Economics and the mid-life crisis have much in common: Both dwell on foregone opportunities

C'est la vie; c'est la guerre; c'est la pomme de terre . . . . . . . . . . . . . email: jpalmer at uwo dot ca

. . . . . . . . . . .Richard Posner should be awarded the next Nobel Prize in Economics . . . . . . . . . . . .

Monday, December 12, 2005

Cutting the GST:
"Stupid, stupid, stupid, stupid"

Shortly after Stephen Harper's proposal to reduce the GST, I wrote,
Stephen Harper seems to be drifting increasingly away from sensible economic policies. This drift is both disappointing at best.

His latest pronouncement is to promise to lower the GST from 7% to 5%. For those of you outside Canada, the GST is the Goods and Services Tax, something like a national sales tax or value-added tax. Lowering it would not be a great economic policy.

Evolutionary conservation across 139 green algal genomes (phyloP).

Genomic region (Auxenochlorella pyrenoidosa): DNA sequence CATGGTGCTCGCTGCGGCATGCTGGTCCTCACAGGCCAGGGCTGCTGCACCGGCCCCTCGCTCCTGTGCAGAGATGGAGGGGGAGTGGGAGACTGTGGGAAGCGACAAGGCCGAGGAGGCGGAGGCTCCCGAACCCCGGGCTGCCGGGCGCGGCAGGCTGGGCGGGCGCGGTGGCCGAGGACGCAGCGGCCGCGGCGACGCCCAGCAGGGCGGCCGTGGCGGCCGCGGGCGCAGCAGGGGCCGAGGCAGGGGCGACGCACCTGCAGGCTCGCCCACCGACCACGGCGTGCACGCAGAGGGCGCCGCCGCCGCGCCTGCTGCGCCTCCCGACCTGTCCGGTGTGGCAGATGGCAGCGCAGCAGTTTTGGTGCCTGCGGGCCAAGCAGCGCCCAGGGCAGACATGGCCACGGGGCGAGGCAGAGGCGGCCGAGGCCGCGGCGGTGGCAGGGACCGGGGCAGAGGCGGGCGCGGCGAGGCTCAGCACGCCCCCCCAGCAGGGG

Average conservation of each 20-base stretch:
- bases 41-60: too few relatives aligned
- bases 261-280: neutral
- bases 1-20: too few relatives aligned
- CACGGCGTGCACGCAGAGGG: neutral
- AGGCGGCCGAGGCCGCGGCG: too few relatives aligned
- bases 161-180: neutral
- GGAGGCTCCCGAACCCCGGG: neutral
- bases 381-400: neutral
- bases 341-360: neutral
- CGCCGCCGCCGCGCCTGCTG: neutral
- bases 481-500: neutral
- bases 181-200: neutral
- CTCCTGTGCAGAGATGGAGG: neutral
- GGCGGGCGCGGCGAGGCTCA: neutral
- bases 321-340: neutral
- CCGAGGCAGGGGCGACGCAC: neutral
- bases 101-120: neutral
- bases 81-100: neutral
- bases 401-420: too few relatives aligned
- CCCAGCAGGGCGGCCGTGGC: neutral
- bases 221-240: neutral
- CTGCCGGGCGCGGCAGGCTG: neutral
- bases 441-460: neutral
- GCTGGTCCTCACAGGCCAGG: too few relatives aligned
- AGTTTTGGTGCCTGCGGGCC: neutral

Many readers, especially at the Western Standard, disagreed with my position (see the comments there).

My colleague, Jim Davies, obviously agrees with these views [In the interest of accuracy, I learned most of this material from him, so it is probably better to say that I agree with his views]. Here's is an excerpt of his comments made for the CBC [h/t to Worthwhile Canadian Initiative].
"Most serious work done by economists who specialize in public finance indicates that the GST is a more efficient tax source than the income tax," Davies told the Canadian Press. "If the income tax cut is designed properly, it can provide similar benefit to lower-income taxpayers."

"Stupid, stupid, stupid, stupid," he said.
The same CBC piece quotes Bill Robson at CDHowe as sharing these views:
"If you want tax cuts that are going to promote work, going to promote saving, help us invest more and raise living standards in the future, the GST is not the tax you would go after."

Robson said it would be better to cut personal income taxes.
If we want to reform the GST, let's get rid of the exemptions and broaden its base.
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